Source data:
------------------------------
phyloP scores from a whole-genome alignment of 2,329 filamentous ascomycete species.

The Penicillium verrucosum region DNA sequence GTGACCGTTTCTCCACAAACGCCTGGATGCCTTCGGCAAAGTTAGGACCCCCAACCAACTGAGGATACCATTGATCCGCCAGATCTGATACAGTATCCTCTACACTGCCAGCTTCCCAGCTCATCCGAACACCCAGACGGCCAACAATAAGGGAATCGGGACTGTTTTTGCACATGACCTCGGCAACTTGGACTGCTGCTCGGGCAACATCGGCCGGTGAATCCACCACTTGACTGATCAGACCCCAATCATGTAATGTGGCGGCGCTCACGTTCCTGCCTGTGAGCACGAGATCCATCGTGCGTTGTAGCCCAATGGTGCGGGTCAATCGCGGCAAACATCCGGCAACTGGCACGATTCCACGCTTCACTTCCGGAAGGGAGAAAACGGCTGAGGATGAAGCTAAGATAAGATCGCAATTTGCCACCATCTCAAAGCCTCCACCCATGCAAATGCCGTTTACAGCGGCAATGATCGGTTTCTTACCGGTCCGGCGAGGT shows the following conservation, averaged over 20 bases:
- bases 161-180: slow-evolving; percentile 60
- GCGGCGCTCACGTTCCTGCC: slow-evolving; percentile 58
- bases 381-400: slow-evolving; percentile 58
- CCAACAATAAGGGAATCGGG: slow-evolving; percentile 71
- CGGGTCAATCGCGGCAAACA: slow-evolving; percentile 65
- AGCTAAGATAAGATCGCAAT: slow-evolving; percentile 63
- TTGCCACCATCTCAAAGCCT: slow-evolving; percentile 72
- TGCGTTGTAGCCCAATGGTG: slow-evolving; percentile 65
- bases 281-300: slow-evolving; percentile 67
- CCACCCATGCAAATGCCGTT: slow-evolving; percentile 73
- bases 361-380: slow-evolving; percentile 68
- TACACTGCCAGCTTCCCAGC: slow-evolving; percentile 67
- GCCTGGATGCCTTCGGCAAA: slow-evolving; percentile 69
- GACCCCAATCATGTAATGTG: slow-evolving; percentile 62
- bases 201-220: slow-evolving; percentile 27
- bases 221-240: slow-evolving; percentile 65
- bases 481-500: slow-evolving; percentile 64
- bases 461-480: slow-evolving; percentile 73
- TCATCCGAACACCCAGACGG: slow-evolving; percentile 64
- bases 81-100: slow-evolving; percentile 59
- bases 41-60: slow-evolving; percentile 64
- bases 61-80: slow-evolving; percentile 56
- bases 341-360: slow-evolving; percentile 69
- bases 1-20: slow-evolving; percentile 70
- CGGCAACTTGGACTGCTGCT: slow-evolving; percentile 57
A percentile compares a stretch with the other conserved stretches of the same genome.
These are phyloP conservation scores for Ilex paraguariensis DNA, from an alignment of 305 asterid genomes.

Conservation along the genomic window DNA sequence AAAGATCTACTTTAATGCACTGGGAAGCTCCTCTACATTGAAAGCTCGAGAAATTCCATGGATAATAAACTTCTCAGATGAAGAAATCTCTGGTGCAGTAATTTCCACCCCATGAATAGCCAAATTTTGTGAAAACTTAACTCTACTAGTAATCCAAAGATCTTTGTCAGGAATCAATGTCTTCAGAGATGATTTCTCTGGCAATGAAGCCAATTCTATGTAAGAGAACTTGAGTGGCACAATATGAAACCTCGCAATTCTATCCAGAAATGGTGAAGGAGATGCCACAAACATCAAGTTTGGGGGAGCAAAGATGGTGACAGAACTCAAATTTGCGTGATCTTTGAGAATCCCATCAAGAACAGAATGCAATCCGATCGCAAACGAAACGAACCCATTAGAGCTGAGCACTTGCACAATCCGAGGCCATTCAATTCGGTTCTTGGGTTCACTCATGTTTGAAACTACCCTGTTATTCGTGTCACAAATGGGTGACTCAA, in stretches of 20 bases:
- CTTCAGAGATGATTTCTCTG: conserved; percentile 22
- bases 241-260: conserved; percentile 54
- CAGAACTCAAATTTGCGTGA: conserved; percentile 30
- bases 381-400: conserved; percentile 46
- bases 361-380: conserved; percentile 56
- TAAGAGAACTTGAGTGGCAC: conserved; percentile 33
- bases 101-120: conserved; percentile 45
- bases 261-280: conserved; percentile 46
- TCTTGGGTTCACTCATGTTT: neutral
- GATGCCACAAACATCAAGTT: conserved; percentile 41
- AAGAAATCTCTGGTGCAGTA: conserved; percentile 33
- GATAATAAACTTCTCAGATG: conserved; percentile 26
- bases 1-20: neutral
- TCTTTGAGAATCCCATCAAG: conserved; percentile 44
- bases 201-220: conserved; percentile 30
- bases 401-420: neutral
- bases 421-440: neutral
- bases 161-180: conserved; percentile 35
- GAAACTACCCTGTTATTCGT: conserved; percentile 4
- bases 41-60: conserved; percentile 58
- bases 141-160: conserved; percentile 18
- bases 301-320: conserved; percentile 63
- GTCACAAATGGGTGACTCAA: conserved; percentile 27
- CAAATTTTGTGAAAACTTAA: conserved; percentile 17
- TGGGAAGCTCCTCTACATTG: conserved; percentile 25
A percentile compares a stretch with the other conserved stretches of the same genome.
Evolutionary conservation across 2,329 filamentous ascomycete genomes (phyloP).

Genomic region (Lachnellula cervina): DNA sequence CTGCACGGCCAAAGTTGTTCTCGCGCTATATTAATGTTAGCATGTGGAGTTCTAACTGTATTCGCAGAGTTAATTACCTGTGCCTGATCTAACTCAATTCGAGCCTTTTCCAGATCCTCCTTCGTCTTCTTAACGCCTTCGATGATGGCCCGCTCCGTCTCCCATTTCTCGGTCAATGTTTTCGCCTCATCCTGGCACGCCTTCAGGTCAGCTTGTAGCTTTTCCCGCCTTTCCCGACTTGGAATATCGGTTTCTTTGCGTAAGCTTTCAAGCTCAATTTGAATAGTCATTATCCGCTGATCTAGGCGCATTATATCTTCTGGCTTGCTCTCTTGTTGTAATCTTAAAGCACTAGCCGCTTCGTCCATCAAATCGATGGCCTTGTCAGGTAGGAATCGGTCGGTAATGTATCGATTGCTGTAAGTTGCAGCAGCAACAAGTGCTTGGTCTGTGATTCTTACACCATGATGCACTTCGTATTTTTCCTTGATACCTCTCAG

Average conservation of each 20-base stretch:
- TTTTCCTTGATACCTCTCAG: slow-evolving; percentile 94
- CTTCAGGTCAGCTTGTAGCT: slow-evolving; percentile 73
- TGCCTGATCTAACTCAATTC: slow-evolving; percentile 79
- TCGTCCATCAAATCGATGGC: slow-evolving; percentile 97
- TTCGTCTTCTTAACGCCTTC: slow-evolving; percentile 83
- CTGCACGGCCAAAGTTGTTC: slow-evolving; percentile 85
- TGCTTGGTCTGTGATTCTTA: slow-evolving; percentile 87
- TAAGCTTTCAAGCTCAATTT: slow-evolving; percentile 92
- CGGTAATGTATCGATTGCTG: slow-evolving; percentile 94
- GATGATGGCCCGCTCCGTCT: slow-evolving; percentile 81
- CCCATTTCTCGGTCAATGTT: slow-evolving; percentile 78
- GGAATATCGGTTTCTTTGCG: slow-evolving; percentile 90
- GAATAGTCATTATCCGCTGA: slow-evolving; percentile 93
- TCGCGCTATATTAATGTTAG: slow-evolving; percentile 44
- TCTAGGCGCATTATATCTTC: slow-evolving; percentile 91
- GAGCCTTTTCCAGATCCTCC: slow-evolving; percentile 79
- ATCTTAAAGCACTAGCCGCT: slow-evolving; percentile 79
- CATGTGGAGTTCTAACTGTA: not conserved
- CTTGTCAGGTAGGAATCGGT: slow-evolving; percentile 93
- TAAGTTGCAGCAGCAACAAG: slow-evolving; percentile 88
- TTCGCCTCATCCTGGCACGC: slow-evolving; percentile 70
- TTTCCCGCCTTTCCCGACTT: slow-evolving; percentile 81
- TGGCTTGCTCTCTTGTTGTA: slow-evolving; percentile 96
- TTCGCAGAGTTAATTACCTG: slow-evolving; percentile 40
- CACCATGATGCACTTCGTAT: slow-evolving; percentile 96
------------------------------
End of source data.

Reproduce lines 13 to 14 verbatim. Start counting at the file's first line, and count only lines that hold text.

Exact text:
- bases 361-380: slow-evolving; percentile 68
- TACACTGCCAGCTTCCCAGC: slow-evolving; percentile 67